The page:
Overcome Hidden Obstacles Living With ADHD
This is the time of year when we make promises and commitments to ourselves, but research shows that most of us fail to accomplish our New Years resolutions. Goals are too high, too many, or don’t line up with who we are.
The ADHD Internal Dialogue
People with ADHD experience happiness and criticism more powerfully than others. The perception is that people are criticizing even if it’s not the reality. Individuals with ADHD tend to hear well-meaning feedback as an attack on their character. Shame is like a lead raincoat cloaked around an individual with ADHD well into adulthood. These harsh internal dialogues become ingrained inside them.
As a result, for people with ADHD, motivation for satisfying intentions, goals and commitments can become muddied by self-judgment, self-criticism, and underlying messages that "I'm not good enough."
Here are three ways to help overcome these hidden obstacles so you and your loved ones can accomplish your goals, make decisions and do what matters to you.
Avoid People Pleasing
• Ask yourself:
“What’s keeping me from asking for what I want?”
“What do I really want?”
• When children ask you for advice about what you think, try to encourage their responses. This could be as simple as choosing what book to read.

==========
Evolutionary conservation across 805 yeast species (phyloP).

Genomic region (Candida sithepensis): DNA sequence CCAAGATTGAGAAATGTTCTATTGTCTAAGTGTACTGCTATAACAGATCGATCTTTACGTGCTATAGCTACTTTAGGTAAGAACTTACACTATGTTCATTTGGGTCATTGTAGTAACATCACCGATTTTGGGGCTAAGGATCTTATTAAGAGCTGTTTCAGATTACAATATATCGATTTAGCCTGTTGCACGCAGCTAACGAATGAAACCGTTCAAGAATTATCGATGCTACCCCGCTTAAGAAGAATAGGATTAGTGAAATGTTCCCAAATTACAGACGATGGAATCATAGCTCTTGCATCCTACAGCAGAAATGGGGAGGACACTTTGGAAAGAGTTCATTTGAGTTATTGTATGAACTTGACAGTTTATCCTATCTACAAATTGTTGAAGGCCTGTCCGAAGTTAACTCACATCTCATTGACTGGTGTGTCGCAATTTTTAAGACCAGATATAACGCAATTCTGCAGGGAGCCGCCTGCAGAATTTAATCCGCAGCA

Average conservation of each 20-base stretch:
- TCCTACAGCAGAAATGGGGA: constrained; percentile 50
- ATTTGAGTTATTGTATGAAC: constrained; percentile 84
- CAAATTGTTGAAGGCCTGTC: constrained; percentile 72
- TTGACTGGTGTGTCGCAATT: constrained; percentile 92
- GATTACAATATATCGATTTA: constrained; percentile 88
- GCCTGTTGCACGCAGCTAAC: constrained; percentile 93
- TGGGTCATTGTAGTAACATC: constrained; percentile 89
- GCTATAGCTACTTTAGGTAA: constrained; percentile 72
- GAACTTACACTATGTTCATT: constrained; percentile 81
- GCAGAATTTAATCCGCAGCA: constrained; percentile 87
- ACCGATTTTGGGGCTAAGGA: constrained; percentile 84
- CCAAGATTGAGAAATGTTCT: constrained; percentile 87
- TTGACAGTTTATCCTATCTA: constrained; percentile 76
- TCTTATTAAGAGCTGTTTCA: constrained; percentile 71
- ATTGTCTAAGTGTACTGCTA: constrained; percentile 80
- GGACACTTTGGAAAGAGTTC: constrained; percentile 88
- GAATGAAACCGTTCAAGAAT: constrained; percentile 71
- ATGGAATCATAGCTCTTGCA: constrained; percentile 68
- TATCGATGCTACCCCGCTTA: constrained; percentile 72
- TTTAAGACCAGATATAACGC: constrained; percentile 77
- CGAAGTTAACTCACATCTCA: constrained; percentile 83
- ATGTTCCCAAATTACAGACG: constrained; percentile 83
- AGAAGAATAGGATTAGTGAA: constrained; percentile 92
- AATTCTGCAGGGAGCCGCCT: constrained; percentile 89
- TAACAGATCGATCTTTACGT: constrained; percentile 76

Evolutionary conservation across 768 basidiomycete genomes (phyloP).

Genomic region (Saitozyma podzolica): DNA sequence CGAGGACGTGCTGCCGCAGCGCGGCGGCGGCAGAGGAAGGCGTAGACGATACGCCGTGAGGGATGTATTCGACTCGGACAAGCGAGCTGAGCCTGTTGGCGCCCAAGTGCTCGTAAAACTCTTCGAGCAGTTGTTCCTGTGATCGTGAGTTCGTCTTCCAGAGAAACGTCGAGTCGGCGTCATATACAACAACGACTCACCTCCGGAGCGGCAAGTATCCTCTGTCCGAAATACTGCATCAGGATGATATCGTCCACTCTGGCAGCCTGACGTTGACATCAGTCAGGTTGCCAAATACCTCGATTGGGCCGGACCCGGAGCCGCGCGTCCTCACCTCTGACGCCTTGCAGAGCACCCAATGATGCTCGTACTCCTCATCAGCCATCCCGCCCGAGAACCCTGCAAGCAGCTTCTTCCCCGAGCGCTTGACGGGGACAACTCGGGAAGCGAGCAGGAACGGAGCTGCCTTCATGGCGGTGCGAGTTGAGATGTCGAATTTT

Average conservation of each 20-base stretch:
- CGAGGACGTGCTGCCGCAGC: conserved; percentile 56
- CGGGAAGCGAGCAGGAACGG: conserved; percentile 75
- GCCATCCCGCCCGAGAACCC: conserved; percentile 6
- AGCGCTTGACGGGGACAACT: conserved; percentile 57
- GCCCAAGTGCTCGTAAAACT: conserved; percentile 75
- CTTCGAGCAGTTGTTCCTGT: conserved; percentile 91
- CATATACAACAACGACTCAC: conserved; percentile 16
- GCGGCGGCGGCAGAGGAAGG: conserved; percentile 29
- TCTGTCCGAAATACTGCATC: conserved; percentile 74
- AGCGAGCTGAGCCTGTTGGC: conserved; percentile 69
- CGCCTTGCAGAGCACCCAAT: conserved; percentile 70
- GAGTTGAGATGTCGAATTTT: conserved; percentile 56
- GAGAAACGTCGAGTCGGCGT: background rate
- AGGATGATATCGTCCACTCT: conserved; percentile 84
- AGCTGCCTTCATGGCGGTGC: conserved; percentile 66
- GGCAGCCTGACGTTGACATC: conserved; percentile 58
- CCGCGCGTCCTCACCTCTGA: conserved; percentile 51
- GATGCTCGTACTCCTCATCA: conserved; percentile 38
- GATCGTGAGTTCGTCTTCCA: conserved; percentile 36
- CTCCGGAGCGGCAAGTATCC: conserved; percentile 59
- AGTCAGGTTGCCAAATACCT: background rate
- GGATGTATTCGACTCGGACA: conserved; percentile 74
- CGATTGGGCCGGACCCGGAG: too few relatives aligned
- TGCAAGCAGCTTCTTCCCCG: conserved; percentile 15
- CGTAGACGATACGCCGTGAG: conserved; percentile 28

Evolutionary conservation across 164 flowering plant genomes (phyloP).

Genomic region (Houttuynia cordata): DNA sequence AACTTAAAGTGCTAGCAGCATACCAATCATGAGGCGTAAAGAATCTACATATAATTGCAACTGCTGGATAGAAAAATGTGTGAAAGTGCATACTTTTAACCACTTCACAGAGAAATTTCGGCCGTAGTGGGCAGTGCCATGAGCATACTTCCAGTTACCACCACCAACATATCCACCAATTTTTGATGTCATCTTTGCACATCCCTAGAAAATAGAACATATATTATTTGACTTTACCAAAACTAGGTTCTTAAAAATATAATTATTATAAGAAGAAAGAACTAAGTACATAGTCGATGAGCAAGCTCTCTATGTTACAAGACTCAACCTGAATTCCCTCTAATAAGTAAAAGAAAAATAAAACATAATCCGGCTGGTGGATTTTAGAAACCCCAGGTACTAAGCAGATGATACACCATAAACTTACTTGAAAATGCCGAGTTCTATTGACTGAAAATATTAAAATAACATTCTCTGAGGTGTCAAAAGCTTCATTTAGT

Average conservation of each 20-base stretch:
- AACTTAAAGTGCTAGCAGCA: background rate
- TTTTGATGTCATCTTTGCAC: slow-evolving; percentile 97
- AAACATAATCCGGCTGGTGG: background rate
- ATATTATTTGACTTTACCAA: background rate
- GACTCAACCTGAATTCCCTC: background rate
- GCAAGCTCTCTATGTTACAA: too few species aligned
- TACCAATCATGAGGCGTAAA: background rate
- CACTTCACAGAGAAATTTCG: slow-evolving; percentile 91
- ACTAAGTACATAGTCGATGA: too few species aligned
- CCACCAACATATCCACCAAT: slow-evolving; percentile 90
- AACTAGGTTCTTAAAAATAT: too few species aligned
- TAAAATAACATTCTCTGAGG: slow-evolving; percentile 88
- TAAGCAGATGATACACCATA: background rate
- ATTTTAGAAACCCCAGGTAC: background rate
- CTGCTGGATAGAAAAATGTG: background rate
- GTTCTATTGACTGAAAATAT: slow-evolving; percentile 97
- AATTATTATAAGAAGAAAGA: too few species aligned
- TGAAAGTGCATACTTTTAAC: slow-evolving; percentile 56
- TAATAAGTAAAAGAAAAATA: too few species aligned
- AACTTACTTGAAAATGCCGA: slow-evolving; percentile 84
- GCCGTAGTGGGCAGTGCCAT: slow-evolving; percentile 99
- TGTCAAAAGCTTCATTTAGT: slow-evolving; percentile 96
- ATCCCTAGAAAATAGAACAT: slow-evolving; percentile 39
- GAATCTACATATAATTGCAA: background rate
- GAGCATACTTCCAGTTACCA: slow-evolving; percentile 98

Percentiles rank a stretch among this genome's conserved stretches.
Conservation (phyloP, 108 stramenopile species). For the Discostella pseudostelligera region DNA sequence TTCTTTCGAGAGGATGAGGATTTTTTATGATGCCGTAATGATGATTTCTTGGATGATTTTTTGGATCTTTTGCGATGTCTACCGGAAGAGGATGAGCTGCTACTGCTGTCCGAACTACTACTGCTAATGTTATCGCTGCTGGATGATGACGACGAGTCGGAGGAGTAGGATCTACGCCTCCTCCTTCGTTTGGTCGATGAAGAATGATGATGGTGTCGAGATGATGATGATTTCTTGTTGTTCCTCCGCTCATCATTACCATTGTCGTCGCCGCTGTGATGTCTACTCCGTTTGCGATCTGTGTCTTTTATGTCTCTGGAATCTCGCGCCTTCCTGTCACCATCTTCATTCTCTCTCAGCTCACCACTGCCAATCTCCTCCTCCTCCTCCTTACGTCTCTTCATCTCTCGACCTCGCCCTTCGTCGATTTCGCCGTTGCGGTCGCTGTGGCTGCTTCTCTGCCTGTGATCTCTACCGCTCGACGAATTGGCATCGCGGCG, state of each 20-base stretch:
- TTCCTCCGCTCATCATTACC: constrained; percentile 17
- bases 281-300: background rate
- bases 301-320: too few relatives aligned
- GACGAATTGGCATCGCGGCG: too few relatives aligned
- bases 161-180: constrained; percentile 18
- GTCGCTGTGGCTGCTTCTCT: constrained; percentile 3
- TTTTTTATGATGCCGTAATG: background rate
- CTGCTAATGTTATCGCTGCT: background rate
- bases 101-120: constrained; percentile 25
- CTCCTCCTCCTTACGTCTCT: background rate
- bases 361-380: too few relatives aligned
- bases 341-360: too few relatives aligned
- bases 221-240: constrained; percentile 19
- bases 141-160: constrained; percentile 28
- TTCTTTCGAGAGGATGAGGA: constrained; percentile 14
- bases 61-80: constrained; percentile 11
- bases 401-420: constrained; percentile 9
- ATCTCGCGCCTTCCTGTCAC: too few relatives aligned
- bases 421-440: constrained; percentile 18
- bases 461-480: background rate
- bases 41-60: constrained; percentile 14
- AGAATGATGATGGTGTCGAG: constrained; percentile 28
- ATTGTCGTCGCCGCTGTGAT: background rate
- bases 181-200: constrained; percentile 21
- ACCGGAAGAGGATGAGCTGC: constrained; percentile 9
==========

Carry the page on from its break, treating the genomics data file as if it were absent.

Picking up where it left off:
“I have some ideas, but first I’d like to know what you think.”
or “What would you like to do?”
Say No to Say Yes to Yourself
It’s important to set healthy boundaries so we take care of what’s important to us without losing who we are in the process. Especially as parents or caregivers, it’s natural to focus on our loved ones with complex needs. At the same time, we need to work at making sure we’re not taking care of our loved ones at the expense of taking care of ourselves. Over time, we can build resentment, become fatigued and even compromised in our health when we sacrifice ourselves in the process.
• If there were no consequences of time or money, what would you love to do for yourself?
• What difference would it make for you?
• What stops you from saying no to make that happen?
Let Go of Perfect
It can be common for an individual with ADHD to give up on themselves when things don’t go as they had planned or hoped. This comes from attachment to "should's," and what is perceived as the "correct" or "best." It’s a way of securing control with a perfect outcome. This desire for perfect can be an unconscious strategy for avoiding perceived failure. For example, if I get behind on this project, it’s already too late, so I’m going to stop trying. Or, if I don’t go to the gym, getting in shape is ruined.
• What has you holding on to a particular way of doing things?
• What if there were no correct way? What would that mean for you?
• What’s really going on with being “perfect?”
• What would happen if you let go of the outcome?
To summarize, to overcome hidden obstacles self-judgment, self-criticism, and underlying feelings of not being good enough:
• Avoid People Pleasing
• Say No to Say Yes to Yourself
• Let Go of Perfect
Experiment with some of these and let me know how it goes for you!
PS. Need more assistance creating lasting joy and resilience living with ADHD?
Contact me for an ADHD Strategy Assessment and we can talk about some solutions you can put into place now!
Transforming Parents Lives